Day 80. 64 pages, 25,967 words.
The fascinating, horrible creature picked its way fastidiously around the wreckage of the Demon it had scattered across the floor. It appeared to be undamaged and even unstained from its brutal dismemberment of Odium, although its skin still oozed with unpleasant grey-black slime.
The Demon-blood, Predericon’s desperately-darting eyes noted in passing, actually appeared to have evaporated entirely. Whatever it had been, the mind-jarring non-substance had simply vanished and the body-parts left behind now looked like plastic components. Awfully realistic components, but still difficult to consider as parts of a once-living thing.
“De-,” she blurted, and was rather surprised to find that she could talk, even though moving her limbs still seemed to be out of the question, “Destarion. Can you hear us?”
The creature stopped, its ruined, serpentine head tilting and turning. She hadn’t really had a chance to notice its face before, but it wasn’t like the warped sensor-arrangement of a Flesh-Eater or like the face of a Molran, but a strange combination of the two. Its eyes were large and dark and spaced so widely as to be almost on the sides of its skull, under the sweeping flaps of its neck-hood. Its nose was the usual tidy pair of neat slits, and its mouth was wide and decorated with thin, delicate fangs similar to the eye-teeth of a Molranoid.
A patch of the churning, meaty in-between stuff wandered slowly up the side of its face, devouring one eye before regurgitating it and descending back towards the neck. This patch, although mobile, seemed more or less stable on the thing’s head.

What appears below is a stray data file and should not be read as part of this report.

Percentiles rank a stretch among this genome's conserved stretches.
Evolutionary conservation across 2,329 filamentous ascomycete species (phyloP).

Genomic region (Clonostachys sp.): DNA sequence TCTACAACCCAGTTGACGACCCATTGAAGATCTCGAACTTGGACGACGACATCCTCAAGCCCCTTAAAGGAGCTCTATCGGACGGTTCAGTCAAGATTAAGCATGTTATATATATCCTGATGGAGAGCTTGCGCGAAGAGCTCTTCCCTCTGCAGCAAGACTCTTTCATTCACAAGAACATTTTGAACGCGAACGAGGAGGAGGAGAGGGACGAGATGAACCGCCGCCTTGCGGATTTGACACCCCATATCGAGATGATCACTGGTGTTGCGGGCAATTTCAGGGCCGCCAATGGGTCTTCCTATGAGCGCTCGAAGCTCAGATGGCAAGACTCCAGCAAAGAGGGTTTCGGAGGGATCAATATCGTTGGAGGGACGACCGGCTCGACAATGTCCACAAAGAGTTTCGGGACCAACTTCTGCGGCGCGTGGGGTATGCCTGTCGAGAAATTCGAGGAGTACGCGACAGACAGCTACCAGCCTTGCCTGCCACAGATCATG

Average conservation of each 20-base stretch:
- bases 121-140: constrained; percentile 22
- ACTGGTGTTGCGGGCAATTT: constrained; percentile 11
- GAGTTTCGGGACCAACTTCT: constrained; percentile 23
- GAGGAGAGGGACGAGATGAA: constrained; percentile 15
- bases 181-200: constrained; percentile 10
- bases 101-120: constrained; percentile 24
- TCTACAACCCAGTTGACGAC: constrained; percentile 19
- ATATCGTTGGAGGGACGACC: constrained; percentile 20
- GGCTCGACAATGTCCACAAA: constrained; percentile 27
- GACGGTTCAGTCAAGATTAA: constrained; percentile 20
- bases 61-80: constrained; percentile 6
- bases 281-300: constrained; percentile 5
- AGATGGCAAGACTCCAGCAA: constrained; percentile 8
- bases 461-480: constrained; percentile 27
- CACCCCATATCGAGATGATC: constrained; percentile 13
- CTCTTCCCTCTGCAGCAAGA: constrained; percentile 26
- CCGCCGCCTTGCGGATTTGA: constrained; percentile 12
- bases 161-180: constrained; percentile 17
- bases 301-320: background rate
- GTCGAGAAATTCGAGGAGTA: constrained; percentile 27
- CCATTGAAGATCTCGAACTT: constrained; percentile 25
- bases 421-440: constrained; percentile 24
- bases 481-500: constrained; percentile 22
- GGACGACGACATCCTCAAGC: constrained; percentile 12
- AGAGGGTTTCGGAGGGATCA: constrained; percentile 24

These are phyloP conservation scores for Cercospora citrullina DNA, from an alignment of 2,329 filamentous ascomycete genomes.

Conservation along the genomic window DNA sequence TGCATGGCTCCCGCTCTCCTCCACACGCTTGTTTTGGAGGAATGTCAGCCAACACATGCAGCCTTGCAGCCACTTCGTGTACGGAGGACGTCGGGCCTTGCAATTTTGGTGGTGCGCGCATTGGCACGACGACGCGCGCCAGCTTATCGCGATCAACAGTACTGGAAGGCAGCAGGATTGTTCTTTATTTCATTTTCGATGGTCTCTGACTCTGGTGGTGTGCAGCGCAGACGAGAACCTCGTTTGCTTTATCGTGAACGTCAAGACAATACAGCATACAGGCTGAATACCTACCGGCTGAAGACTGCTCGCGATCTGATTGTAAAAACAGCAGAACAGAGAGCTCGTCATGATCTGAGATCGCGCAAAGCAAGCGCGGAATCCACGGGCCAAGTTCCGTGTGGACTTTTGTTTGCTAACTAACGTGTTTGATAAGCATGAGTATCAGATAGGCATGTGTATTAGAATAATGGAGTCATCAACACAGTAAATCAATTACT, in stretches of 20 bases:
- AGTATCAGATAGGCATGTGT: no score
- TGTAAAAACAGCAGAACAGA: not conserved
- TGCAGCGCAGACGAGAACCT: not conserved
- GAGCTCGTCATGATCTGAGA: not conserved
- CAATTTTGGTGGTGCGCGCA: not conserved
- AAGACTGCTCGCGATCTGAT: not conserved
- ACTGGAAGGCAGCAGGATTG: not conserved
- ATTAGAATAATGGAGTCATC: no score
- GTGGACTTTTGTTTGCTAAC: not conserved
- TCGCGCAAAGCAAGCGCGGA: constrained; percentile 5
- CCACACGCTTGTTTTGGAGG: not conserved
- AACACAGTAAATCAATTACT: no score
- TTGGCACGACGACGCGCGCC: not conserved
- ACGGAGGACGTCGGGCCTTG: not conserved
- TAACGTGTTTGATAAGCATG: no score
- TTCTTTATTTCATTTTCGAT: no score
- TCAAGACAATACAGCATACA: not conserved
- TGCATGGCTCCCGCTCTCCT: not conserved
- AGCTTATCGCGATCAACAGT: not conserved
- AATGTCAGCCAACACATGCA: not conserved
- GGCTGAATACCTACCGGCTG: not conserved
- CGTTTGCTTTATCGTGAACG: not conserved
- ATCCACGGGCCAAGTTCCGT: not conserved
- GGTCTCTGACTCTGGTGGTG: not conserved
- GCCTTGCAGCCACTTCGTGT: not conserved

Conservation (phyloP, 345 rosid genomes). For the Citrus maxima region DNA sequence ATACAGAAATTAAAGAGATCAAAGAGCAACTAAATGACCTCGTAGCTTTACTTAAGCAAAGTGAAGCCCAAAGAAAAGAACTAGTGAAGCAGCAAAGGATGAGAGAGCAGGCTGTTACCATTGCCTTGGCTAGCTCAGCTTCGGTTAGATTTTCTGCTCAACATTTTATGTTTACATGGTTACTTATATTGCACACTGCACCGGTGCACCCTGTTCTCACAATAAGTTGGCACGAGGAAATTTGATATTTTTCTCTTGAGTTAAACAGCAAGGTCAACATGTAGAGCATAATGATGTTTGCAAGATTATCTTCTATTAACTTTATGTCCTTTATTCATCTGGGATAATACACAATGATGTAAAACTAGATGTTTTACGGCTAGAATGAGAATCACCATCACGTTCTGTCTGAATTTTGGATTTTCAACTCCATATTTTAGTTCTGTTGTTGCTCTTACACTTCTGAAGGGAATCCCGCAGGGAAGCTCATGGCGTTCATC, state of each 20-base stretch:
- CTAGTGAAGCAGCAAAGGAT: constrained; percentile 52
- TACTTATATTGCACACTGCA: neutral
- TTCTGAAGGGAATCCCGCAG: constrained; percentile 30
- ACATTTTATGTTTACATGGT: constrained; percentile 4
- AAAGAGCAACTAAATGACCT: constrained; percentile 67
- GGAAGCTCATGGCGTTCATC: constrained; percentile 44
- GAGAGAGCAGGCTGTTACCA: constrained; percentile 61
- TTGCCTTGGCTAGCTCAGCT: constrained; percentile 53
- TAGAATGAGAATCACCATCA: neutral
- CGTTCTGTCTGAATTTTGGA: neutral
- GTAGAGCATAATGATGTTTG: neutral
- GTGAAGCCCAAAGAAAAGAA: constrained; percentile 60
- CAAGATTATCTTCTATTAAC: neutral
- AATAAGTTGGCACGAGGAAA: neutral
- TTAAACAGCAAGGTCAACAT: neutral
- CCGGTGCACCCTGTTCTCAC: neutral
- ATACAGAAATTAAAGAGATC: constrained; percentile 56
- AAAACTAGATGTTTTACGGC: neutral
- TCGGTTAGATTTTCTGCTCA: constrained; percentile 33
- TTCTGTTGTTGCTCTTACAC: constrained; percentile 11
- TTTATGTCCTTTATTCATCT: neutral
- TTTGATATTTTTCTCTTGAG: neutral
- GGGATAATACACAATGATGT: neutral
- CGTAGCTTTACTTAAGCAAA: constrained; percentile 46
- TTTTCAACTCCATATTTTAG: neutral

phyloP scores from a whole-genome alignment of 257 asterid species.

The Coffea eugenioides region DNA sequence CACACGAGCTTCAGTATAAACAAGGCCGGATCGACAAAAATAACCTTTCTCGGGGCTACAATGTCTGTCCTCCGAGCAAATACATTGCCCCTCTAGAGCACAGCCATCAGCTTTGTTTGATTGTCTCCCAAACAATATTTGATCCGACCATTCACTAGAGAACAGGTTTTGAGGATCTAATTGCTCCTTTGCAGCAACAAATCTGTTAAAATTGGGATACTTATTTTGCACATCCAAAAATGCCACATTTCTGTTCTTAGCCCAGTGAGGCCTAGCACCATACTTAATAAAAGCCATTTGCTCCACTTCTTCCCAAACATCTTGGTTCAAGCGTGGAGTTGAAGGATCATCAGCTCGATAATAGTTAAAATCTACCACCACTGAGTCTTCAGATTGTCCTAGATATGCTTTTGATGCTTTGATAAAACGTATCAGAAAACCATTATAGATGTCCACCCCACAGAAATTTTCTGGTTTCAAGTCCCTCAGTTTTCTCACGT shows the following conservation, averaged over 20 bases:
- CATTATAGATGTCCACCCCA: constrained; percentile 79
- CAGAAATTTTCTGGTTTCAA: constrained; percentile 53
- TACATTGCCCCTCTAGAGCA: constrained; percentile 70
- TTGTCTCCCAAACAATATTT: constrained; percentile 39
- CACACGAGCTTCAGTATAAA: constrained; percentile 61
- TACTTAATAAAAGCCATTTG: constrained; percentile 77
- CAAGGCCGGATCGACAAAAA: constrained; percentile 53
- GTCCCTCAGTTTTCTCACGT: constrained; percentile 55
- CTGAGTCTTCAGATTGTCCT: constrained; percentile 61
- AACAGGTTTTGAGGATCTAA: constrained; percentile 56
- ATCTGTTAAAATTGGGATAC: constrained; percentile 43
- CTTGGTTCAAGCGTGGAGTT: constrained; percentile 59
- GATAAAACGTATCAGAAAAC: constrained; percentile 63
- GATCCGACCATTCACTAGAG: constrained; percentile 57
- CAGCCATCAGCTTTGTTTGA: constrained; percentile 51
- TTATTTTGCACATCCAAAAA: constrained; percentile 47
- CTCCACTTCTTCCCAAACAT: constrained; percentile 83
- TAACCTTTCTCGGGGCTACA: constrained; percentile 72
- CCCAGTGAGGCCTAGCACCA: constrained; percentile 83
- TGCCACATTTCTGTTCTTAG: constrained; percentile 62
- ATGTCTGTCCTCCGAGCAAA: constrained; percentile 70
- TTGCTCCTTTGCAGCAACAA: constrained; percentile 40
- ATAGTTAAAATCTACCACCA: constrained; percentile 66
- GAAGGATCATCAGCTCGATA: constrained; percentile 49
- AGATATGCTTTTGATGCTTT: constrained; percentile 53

It stared at the three Molren in silence. A slow thread of grey slime, beaded with dark lumps like some kind of amphibian’s spawn, stretched from its lower left hand and finally separated and coiled into a puddle on the floor with an audible slither.
Lelhmak found his voice next. “If you’re going to kill us,” he said, “try to make it faster than that was.”
“I will not kill you,” the thing said. “You are not gukané. You are not wrong-form,” it corrected itself ponderously. “I rid the world only of abomination.”
“Oh,” Lelhmak said. “Well, good. Good for you.”
“We are not abominations,” Predericon felt it was important to reaffirm. Her body began to relax.
“The Destarion cannot hear you,” the thing answered her original query. “It is a necessary condition of my containment.”
“I see,” Predericon nodded, rolling her shoulders imperceptibly and shifting on her feet. “I am Predericon Ti Akmet,” she went on, “researcher from the Manatrikti Academy of Firstmade and Elder Theology and Megaengineering.”
“Kedane Lelhmak, research overseer,” Old Man Lelhmak added.
“Gyden Lazeen,” Gyden said, and Predericon risked turning her head to glance at her companion. Gyden was pushing herself to her feet, battered and streaked with grey slime but apparently not seriously hurt. “Researcher.”
The thing stopped a couple of metres from the doorway and stood, weaving slowly back and forth in place, watching them.
“Who are … you?” Lelhmak asked carefully.
“I am not sure,” the creature said, “but the archives refer to me as the Bookwyrm so that is probably acceptable.”
“Bookwyrm it is,” Lelhmak said. “Um, what happens now?”
“I have no idea,” the Bookwyrm replied, and tilted its head. “I assumed that you would know, since you came here.”
– Posted from my Huawei mobile phone while sitting in the carpark.